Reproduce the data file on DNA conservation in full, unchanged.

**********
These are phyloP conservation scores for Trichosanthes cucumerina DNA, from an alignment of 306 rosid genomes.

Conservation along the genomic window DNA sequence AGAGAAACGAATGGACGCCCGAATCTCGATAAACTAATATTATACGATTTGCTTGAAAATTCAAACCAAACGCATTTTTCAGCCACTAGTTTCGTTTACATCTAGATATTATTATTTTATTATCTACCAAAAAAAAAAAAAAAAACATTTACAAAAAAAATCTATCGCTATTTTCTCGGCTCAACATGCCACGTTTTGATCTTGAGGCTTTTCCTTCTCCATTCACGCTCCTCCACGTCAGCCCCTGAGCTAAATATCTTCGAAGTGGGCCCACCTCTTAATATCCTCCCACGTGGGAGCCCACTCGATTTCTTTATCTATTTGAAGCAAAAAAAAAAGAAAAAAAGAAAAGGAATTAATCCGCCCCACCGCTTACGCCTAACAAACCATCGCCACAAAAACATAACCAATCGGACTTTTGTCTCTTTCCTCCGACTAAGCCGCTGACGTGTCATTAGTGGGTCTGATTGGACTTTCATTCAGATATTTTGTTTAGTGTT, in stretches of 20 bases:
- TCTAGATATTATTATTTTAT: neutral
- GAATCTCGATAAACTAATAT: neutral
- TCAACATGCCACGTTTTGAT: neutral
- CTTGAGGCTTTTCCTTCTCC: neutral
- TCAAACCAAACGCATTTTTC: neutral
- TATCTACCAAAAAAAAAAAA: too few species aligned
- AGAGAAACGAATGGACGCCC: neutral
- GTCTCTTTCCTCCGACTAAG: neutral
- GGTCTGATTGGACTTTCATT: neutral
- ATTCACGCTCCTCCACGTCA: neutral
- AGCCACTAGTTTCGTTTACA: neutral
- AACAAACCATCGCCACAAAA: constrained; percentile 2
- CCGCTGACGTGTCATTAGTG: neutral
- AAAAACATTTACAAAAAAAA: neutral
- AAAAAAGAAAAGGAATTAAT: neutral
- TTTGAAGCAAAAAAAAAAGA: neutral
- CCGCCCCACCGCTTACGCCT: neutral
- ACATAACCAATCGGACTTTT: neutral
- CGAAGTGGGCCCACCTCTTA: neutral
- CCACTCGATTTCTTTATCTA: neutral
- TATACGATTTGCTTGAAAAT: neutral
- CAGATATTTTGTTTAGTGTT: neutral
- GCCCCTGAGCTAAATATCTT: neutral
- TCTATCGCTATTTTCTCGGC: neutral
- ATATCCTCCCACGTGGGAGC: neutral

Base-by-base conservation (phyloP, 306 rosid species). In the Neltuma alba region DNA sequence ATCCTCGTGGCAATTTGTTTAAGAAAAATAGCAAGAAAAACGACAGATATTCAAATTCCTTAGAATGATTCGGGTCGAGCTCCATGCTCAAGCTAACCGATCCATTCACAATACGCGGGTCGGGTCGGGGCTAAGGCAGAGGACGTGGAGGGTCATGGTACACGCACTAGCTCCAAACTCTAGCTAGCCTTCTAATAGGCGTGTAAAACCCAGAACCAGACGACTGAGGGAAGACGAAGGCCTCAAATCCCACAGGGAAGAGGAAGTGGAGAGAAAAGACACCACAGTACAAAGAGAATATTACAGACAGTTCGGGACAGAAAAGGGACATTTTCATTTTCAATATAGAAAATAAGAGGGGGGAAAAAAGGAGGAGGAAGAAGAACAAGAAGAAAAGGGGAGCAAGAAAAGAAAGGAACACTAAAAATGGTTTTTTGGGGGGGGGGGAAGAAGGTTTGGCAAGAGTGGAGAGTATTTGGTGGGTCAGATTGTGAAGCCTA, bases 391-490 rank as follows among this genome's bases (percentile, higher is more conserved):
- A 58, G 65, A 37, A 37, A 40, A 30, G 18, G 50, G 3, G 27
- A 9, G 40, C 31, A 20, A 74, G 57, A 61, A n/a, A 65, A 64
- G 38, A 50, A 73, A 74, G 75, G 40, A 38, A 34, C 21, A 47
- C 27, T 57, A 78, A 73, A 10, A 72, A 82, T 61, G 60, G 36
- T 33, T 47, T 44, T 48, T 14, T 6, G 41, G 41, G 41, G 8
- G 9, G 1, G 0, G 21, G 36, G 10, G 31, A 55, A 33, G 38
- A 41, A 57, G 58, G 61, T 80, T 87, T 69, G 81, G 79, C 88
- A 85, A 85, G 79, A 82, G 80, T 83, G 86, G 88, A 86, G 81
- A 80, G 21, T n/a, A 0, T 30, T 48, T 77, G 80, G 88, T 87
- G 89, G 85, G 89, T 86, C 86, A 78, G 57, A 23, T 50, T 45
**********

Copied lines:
These are phyloP conservation scores for Trichosanthes cucumerina DNA, from an alignment of 306 rosid genomes.

Conservation along the genomic window DNA sequence AGAGAAACGAATGGACGCCCGAATCTCGATAAACTAATATTATACGATTTGCTTGAAAATTCAAACCAAACGCATTTTTCAGCCACTAGTTTCGTTTACATCTAGATATTATTATTTTATTATCTACCAAAAAAAAAAAAAAAAACATTTACAAAAAAAATCTATCGCTATTTTCTCGGCTCAACATGCCACGTTTTGATCTTGAGGCTTTTCCTTCTCCATTCACGCTCCTCCACGTCAGCCCCTGAGCTAAATATCTTCGAAGTGGGCCCACCTCTTAATATCCTCCCACGTGGGAGCCCACTCGATTTCTTTATCTATTTGAAGCAAAAAAAAAAGAAAAAAAGAAAAGGAATTAATCCGCCCCACCGCTTACGCCTAACAAACCATCGCCACAAAAACATAACCAATCGGACTTTTGTCTCTTTCCTCCGACTAAGCCGCTGACGTGTCATTAGTGGGTCTGATTGGACTTTCATTCAGATATTTTGTTTAGTGTT, in stretches of 20 bases:
- TCTAGATATTATTATTTTAT: neutral
- GAATCTCGATAAACTAATAT: neutral
- TCAACATGCCACGTTTTGAT: neutral
- CTTGAGGCTTTTCCTTCTCC: neutral
- TCAAACCAAACGCATTTTTC: neutral
- TATCTACCAAAAAAAAAAAA: too few species aligned
- AGAGAAACGAATGGACGCCC: neutral
- GTCTCTTTCCTCCGACTAAG: neutral
- GGTCTGATTGGACTTTCATT: neutral
- ATTCACGCTCCTCCACGTCA: neutral
- AGCCACTAGTTTCGTTTACA: neutral
- AACAAACCATCGCCACAAAA: constrained; percentile 2
- CCGCTGACGTGTCATTAGTG: neutral
- AAAAACATTTACAAAAAAAA: neutral
- AAAAAAGAAAAGGAATTAAT: neutral
- TTTGAAGCAAAAAAAAAAGA: neutral
- CCGCCCCACCGCTTACGCCT: neutral
- ACATAACCAATCGGACTTTT: neutral
- CGAAGTGGGCCCACCTCTTA: neutral
- CCACTCGATTTCTTTATCTA: neutral
- TATACGATTTGCTTGAAAAT: neutral
- CAGATATTTTGTTTAGTGTT: neutral
- GCCCCTGAGCTAAATATCTT: neutral
- TCTATCGCTATTTTCTCGGC: neutral
- ATATCCTCCCACGTGGGAGC: neutral

Base-by-base conservation (phyloP, 306 rosid species). In the Neltuma alba region DNA sequence ATCCTCGTGGCAATTTGTTTAAGAAAAATAGCAAGAAAAACGACAGATATTCAAATTCCTTAGAATGATTCGGGTCGAGCTCCATGCTCAAGCTAACCGATCCATTCACAATACGCGGGTCGGGTCGGGGCTAAGGCAGAGGACGTGGAGGGTCATGGTACACGCACTAGCTCCAAACTCTAGCTAGCCTTCTAATAGGCGTGTAAAACCCAGAACCAGACGACTGAGGGAAGACGAAGGCCTCAAATCCCACAGGGAAGAGGAAGTGGAGAGAAAAGACACCACAGTACAAAGAGAATATTACAGACAGTTCGGGACAGAAAAGGGACATTTTCATTTTCAATATAGAAAATAAGAGGGGGGAAAAAAGGAGGAGGAAGAAGAACAAGAAGAAAAGGGGAGCAAGAAAAGAAAGGAACACTAAAAATGGTTTTTTGGGGGGGGGGGAAGAAGGTTTGGCAAGAGTGGAGAGTATTTGGTGGGTCAGATTGTGAAGCCTA, bases 391-490 rank as follows among this genome's bases (percentile, higher is more conserved):
- A 58, G 65, A 37, A 37, A 40, A 30, G 18, G 50, G 3, G 27
- A 9, G 40, C 31, A 20, A 74, G 57, A 61, A n/a, A 65, A 64
- G 38, A 50, A 73, A 74, G 75, G 40, A 38, A 34, C 21, A 47
- C 27, T 57, A 78, A 73, A 10, A 72, A 82, T 61, G 60, G 36
- T 33, T 47, T 44, T 48, T 14, T 6, G 41, G 41, G 41, G 8
- G 9, G 1, G 0, G 21, G 36, G 10, G 31, A 55, A 33, G 38
- A 41, A 57, G 58, G 61, T 80, T 87, T 69, G 81, G 79, C 88
- A 85, A 85, G 79, A 82, G 80, T 83, G 86, G 88, A 86, G 81
- A 80, G 21, T n/a, A 0, T 30, T 48, T 77, G 80, G 88, T 87
- G 89, G 85, G 89, T 86, C 86, A 78, G 57, A 23, T 50, T 45